Our long independence from foreign-forced rule also contrasts with a more metropolitan approach of European nations. In many European states, due to sheer ease of movement, migration and war has allowed multitudes of culture to mingle and disperse across the European Continent. In recent years this has led to Europeans being more used to accepting foreign persons and cultures. As seen with the relative lack of segregation in Europe in the 1960s compared with British uneasiness with Caribbean immigration and more recently the accommodation of over 1 million refugees in Europe relative to only a few thousand in Britain, it is evident that European societies are far more flexible to adaptation and influence, compared to the tradition British way of life – thus making any forced cultural links difficult to hold on to.

These principles have a unifying power and are illustrated by Orwell’s explanation of “national loyalty” in ‘England Your England’ which is not just stronger than “Socialismbut, according to Orwell “is usually stronger than class-hatred, and always stronger than any kind of internationalism. The English working class are outstanding in their abhorrence of foreign habit”. Our societal respect for rule and fairness, matched by our individual habits and national pride, sets traditional Britain apart from more fluid, metropolitan and liberal Europe even before the European Union tries to join both cultures inseparably together.

The E.U.’s functionality has never before come under so much scrutiny. The establishment of the Union was a necessity:  war was a constant threat in Europe and ensuring stability and political cooperation was paramount. Labour and resources were at a premium throughout the second half of the twentieth century but, with the advancements in globalisation, containerisation and connectivity, the demand from within Europe for these commodities had weakened. Further, the desperate need for prosperity had diminished, indicated by the plateauing of many European economies and therefore the need for cooperation within Europe is now one of convenience for the UK as opposed to a necessity. This fact has allowed arguments of principle and ideology to gain prominence against practical economic drivers (which were already reducing in size after a long, hard recession) and increased democratic scrutiny or arguments based on migration so intrinsic to the strength of the E.U.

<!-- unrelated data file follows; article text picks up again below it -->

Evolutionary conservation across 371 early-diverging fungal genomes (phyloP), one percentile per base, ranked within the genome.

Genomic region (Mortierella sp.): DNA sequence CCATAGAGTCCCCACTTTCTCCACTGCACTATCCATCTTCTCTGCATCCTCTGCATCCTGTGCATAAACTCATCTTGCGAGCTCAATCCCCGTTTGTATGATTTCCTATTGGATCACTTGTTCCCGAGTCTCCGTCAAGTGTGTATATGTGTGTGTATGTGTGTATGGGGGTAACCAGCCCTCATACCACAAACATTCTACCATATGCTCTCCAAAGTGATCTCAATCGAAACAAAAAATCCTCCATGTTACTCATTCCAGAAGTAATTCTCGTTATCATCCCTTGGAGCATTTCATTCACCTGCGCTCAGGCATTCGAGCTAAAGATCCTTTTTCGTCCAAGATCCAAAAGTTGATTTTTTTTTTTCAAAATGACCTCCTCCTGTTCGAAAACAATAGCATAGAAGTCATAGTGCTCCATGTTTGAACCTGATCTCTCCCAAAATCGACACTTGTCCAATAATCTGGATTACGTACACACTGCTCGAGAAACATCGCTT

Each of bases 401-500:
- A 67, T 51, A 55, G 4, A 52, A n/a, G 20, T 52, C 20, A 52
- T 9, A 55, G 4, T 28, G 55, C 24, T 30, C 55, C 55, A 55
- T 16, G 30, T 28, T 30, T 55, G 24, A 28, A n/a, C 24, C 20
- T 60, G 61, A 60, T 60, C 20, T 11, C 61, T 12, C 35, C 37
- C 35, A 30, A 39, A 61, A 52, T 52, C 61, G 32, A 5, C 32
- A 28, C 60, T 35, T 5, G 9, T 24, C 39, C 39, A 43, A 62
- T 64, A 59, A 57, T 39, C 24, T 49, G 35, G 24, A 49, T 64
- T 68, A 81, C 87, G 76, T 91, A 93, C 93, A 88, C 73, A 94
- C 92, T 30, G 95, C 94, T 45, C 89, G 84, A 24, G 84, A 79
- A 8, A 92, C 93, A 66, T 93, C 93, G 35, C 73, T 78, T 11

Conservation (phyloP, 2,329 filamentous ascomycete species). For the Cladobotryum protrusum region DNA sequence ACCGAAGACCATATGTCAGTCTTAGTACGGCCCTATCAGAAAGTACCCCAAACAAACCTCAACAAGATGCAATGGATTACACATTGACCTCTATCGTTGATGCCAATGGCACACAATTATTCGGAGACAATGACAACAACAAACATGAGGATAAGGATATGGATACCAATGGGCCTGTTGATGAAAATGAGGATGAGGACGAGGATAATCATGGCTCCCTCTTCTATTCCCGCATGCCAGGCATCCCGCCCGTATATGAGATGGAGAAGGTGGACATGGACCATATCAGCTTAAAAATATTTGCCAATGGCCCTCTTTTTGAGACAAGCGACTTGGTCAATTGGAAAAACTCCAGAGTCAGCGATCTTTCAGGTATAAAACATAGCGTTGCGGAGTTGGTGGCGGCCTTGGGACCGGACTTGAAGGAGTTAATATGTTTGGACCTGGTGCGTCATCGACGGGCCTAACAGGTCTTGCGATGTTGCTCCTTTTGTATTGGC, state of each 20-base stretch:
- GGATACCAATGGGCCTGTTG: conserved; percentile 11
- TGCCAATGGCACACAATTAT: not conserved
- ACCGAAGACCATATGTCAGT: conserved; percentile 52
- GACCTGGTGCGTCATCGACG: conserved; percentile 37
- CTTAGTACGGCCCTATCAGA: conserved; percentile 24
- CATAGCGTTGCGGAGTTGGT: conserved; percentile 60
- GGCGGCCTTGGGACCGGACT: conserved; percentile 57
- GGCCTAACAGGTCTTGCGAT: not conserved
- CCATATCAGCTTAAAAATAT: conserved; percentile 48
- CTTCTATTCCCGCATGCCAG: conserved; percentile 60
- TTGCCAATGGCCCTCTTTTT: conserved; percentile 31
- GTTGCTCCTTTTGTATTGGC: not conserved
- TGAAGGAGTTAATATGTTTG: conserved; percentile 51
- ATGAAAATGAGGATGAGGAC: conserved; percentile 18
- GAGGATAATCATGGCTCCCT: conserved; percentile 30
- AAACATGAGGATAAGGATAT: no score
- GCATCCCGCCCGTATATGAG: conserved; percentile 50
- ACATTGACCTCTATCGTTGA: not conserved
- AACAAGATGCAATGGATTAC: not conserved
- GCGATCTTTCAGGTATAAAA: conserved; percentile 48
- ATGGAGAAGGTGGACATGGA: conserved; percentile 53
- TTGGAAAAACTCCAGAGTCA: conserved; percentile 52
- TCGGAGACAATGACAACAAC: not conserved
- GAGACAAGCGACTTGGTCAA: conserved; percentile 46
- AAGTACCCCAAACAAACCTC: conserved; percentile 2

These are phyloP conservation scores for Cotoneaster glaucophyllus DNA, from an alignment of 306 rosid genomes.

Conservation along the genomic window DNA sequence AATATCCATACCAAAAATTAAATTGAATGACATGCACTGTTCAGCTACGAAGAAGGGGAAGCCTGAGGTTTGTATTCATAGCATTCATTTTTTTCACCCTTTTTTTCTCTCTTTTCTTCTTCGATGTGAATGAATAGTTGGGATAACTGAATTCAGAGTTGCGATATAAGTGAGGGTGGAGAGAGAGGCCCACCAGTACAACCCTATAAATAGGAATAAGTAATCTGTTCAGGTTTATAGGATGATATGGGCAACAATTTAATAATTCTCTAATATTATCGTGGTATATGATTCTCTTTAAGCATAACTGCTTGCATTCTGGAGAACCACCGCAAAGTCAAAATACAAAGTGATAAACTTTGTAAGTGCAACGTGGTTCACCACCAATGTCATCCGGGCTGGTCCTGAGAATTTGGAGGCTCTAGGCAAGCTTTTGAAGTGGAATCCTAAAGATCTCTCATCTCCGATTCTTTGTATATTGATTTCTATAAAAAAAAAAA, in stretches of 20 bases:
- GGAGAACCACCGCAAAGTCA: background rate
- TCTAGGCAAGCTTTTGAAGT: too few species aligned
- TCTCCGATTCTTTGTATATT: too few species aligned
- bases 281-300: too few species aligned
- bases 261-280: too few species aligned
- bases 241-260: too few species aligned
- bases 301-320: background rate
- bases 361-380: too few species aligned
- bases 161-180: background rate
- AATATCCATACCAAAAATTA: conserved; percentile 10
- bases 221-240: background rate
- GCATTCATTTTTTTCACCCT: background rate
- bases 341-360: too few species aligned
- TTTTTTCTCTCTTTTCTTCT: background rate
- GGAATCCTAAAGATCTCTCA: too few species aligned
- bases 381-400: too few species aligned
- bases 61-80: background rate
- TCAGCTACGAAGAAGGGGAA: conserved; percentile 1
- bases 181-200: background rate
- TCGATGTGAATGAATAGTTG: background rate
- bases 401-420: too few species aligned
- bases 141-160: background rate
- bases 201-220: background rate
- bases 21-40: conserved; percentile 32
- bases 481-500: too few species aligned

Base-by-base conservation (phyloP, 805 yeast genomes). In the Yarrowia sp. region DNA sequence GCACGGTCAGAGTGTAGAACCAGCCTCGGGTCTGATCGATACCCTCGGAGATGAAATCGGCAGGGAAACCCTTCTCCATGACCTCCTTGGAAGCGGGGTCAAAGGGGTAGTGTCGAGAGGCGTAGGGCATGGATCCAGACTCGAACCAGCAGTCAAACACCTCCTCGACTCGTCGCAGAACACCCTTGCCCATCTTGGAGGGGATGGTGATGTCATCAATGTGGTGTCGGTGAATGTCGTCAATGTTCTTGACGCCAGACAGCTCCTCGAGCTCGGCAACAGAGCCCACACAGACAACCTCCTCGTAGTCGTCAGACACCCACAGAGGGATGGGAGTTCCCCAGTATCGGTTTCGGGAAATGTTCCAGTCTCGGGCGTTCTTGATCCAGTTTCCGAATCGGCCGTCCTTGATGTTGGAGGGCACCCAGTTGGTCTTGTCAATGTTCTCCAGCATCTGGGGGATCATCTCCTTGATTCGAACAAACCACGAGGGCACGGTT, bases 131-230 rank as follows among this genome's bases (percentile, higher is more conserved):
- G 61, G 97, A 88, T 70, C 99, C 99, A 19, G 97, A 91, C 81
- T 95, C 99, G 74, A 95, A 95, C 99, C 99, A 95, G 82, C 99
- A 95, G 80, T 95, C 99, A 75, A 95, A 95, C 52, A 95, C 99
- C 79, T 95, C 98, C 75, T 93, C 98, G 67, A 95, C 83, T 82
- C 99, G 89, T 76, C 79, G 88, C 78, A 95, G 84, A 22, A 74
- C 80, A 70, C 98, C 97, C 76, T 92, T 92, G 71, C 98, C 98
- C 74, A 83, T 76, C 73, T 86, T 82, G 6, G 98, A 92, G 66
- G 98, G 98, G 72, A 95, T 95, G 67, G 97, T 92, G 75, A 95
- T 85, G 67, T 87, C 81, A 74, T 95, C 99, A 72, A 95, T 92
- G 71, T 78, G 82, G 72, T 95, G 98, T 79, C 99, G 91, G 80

A relevant example of British self-determination of identity can be seen in the debate on personal identification. The reaction on the continent and on our mainland to the introduction of EuropeanEconomicArea ID cards was black and white in comparison, with the idea struck down in Britain as soon as it was proposed in 2005. As Orwell explains in ‘England your England’: “The English are in process of being numbered, but their impulses are in the other direction”. He foreshadowed this conflict of approaches from exactly the same line of thinking as the “nosey parker” analogy, emphasizing the incompatibility of a less intrusive conservatism style of government from a more centralised union. Ironically the only 3 EEA countries that do not to require such cards are Norway, Iceland, and Denmark, three tradition, conservative domains, not in the E.U.

The expectations of government are of key importance when understanding how the E.U exacerbates disparities in already differing cultures. Simple principles of government here in Britain are essential to any Briton, especially in England where patriotism is strongest. The notions that Brussels can potentially infringe on an Englander’s rights without the respect of British law or even commission an army without parliamentary consent is probably the single biggest threat posed constitutionally to a Briton. Therefore on June 16th, the argument of fairness and democracy should have been expected to have been given significant weight by a voter over arguments of peace, cooperation or even economic stability.

Furthermore, the theme of hypocrisy in British identity was also evident during this referendum. The fervent please to vote ‘Remain’ from almost all the business and political elite (from Branson to Blair) made little impact on ordinary people who perceived these ‘more equal equals’ to be motivated by self–serving interest. By contrast, the Leave campaign, fronted by political outsiders such as Michael Gove and Boris Johnson – won over the people by using their critics, eccentricities, and determination as relatable opposed to the line of opposing elite which were considered out of touch with the rest of society. Looking at the E.U, it is the pinnacle of what many Britons would believe to be bureaucratic elite without their best interests at heart. Here we see a trait of British identity in a distinct distrust in authority, needed to keep democracy in line.

Overall it is clear to see how these two cultures are split between their interlocking proximity and perspective and a set of established conservative principles and scepticism. These principles such as the role of government, the rule of law and personal freedoms have in England carried more weight that the physical benefits of continued cooperation and unification. The E.U has been a major success in Europe for the last 60 years but, as its influence over Britain becomes more ideological than practical, the differences between our two cultures, our identity and theirs, is exposed, with the E.U only acting as a docking rope to a now unknown ship up-anchored in a foreign port.